CEO² Women in Family Business
Current statistics indicate that women make up just over 50% of the population in both Australia and New Zealand.
And in both countries we have more than 60% female employment participation.
This means that there are more than nine million women working in our region and we know a large number of them will be involved in family business—after all, we know that family businesses provide between 50-70% of employment worldwide.
Ultimate mix of love and money
Family business is a fascinating phenomenon that has been going on for as long as people have been trading and selling things.
It is the ultimate mix of love and money where family members depend on each other not just for emotional support but also for financial and career security.
A lot of women in businesses and corporations have had to struggle to achieve recognition for what they do and the skills and knowledge they bring to the organisation… let alone receive fair pay or working conditions.
While there are still family businesses that follow a strong patriarchal line, there are also many that have been the brainchild of women or the family has realised just how extraordinary women are at leading and building their businesses.
We have the honour of working with a large number of family businesses established and led by highly talented women CEOs and founders, who are building incredible legacies in a wide range of industries.
CEO and CEO
For women who are the CEO of their businesses, they are often the CEO and ‘The CEO’. They are the Chief Executive Officer and the Chief Emotional Officer. Thus, they are the CEO²… in fact, even if they are not the official CEO, they are usually still relied upon as the Chief Emotional Officer.
And while the old saying – ‘behind every successful man is an even cleverer woman’, is probably still quite true, it is wonderful to see an increasing number of women taking charge. They are the original motivators. They start from the initial inception and continue running the family business. These businesses are profitable, long lasting and navigate the constant tension of business and family demands.
Because family business combines love and money, decisions are not just straight forward commercial decisions, there are other factors that come into play. This can be a lethal combination if not managed effectively. However, when it is managed well, family businesses go on to achieve remarkable things that most corporations can only dream of.
Managing family relationships
Every family tells us that they never want the business to get in the way of family relationships. Unfortunately, we’ve seen that this is not always the case.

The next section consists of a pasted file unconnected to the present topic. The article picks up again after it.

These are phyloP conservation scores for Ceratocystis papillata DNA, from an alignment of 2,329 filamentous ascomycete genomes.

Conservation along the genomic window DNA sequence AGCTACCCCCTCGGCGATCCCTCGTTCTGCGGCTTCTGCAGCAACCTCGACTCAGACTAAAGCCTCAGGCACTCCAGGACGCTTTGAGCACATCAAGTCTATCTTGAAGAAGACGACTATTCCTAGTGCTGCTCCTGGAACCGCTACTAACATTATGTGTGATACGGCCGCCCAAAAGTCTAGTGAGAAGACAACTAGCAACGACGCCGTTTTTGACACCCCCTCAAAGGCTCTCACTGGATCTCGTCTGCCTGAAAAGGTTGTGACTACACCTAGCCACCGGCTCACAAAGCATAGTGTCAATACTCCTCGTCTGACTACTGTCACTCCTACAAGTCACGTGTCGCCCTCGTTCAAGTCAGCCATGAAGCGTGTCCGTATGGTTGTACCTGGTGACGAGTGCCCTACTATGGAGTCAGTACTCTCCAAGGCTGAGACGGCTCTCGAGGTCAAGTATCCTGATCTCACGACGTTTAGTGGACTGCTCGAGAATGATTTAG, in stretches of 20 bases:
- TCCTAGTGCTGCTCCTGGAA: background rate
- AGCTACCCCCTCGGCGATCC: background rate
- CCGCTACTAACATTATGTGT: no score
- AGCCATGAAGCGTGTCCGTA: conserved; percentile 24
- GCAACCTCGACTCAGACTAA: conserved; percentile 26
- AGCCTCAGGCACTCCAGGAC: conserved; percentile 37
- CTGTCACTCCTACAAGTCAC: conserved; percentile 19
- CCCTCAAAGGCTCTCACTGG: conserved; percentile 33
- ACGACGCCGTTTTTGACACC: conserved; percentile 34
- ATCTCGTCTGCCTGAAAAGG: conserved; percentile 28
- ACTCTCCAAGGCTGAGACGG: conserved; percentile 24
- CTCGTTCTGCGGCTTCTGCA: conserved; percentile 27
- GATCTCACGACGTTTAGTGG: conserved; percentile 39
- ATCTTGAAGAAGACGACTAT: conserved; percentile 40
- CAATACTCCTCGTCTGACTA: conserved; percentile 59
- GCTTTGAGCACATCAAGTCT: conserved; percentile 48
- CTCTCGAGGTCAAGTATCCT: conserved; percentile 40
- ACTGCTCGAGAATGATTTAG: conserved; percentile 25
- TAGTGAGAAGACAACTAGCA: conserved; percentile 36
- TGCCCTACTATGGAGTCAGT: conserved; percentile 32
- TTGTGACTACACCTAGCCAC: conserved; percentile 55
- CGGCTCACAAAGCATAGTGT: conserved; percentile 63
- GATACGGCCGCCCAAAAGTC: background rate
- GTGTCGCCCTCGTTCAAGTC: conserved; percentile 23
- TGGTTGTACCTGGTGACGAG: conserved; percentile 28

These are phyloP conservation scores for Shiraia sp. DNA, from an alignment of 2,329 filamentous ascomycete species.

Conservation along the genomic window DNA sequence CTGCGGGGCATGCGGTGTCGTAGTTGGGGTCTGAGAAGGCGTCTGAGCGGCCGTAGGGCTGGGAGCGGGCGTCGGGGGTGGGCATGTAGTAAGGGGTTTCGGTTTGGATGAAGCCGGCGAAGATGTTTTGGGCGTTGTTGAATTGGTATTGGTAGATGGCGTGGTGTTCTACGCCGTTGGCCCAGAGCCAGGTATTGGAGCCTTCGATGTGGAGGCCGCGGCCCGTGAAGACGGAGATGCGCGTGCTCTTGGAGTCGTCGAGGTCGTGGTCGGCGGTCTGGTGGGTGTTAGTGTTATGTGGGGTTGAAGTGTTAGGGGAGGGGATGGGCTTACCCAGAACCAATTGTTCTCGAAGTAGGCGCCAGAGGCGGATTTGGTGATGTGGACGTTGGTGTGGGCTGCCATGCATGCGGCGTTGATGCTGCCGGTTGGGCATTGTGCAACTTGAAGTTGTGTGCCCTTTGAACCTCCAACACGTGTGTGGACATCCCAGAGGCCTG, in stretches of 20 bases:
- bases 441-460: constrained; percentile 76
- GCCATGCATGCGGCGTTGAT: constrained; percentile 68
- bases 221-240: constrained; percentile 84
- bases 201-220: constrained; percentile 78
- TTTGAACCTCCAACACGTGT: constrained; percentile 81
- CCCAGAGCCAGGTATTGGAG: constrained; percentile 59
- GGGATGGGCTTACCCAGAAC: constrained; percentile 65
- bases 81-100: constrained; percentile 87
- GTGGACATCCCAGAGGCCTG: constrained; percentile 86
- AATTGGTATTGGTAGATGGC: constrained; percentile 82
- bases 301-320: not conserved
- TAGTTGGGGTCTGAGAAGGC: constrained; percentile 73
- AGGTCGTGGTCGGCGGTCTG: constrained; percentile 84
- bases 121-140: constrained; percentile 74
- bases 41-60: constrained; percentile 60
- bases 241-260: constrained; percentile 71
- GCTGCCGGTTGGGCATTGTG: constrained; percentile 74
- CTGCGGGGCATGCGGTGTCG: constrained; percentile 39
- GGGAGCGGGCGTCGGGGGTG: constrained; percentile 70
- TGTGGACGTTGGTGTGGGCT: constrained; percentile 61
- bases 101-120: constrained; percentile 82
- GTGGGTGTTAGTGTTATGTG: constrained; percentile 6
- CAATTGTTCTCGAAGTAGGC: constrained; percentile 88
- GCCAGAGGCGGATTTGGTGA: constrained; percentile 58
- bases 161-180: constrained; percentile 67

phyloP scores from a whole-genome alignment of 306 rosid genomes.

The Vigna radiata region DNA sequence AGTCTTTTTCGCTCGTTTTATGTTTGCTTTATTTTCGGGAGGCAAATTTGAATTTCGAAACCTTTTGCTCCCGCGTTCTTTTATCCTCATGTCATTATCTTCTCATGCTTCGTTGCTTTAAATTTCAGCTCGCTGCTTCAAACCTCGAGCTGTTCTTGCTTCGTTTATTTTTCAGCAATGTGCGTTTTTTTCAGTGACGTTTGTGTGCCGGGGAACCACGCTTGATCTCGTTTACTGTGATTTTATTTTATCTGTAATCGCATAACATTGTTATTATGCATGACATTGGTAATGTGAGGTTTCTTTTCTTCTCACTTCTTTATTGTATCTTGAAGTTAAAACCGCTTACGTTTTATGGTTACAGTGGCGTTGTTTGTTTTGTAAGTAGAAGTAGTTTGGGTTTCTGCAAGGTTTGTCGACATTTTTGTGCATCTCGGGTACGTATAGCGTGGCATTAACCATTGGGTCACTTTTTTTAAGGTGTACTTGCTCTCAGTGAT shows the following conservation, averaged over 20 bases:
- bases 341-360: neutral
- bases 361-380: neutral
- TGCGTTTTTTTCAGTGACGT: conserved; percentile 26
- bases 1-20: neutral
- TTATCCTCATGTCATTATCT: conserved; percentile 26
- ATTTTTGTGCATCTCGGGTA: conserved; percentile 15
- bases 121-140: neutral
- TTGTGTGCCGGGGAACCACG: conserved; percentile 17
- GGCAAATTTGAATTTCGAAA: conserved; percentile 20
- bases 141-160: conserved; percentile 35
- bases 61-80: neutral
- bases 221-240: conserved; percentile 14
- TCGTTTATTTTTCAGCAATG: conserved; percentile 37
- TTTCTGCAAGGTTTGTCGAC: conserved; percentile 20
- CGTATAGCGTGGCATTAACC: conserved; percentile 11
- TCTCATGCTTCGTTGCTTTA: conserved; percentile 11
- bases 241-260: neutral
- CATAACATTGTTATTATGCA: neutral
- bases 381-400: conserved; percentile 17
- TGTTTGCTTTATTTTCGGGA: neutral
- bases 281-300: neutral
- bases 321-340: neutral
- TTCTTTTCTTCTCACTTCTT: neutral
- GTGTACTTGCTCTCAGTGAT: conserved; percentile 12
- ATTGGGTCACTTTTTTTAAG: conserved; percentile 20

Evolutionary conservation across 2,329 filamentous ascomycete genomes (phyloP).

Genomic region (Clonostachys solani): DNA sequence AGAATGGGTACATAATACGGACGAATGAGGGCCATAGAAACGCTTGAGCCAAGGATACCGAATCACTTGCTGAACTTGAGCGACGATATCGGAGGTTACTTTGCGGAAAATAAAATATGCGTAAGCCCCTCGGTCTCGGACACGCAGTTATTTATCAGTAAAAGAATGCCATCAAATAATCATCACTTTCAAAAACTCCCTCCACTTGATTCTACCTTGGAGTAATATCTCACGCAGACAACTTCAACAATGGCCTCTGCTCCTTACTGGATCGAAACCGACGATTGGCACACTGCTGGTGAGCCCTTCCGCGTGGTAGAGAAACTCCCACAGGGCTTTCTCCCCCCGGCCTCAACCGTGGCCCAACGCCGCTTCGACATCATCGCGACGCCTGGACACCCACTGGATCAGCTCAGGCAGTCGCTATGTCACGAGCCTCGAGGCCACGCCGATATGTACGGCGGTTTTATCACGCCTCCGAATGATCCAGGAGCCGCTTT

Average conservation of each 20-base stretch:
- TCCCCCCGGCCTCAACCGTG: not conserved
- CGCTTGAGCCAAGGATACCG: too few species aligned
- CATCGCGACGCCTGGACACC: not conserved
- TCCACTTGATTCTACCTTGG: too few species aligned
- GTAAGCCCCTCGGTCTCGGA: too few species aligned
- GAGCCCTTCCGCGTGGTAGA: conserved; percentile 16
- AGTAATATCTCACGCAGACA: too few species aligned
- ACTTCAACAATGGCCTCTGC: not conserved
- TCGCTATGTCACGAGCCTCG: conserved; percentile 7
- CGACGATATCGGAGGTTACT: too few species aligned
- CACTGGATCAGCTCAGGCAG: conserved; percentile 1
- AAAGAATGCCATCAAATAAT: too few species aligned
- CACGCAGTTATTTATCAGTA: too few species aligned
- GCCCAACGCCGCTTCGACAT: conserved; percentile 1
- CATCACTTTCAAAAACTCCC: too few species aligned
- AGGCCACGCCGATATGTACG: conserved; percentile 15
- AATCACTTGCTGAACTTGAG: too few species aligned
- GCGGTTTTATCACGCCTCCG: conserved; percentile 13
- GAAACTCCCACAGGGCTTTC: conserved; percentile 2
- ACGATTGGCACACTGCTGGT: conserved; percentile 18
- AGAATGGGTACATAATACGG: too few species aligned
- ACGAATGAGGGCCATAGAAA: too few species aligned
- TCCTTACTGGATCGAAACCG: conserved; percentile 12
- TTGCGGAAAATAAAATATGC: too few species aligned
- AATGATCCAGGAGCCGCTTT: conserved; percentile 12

When tense situations form between family members working together, it’s typical for men to retreat from the emotional aspect and stick their head in the sand. This leaves the management of the emotions to others in the business… mainly the CEO²… but we think it’s time this was more evenly shared. It would be great to see the blokes begin to lift their game in this arena.
Many men struggle with emotion… they know their family is important but they often find it difficult to express how they are feeling. It would be good to see a more equitable sharing of the emotional workload, or even just an acknowledgement of how important it is to manage and negotiate our key relationships.
We’d like to acknowledge the critical importance of what our mums, our sisters, our wives and partners do… the amazing contributions they make to our businesses and our families in all areas of operation.
We all care
We truly believe that relationships are the basis of all businesses… regardless of what some economists might tell us, and so guys, we encourage you to get your head around this and do something. The reality is, everyone needs to be able to work both sides of their brains—the emotional as well as the logical. Women are usually well skilled at this; men need to get their acts together. And frankly, it’s just not fair to leave all the emotional heavy lifting to the CEO².
We all care for our families when we are running a family business, we all need to be able to have the challenging conversations… the honest conversations and every so often make the tough decisions, but we do this by managing the fine balance between what is best for our family and what is best for the business.
We know that the secret to successful family businesses is the ability to manage honesty, fairness and transparency—that takes a level of emotional literacy and everyone needs to develop these skills.
To find out how our team of Family Business Advisers can help you start having these conversations, contact us today.
Written by Vivian Crick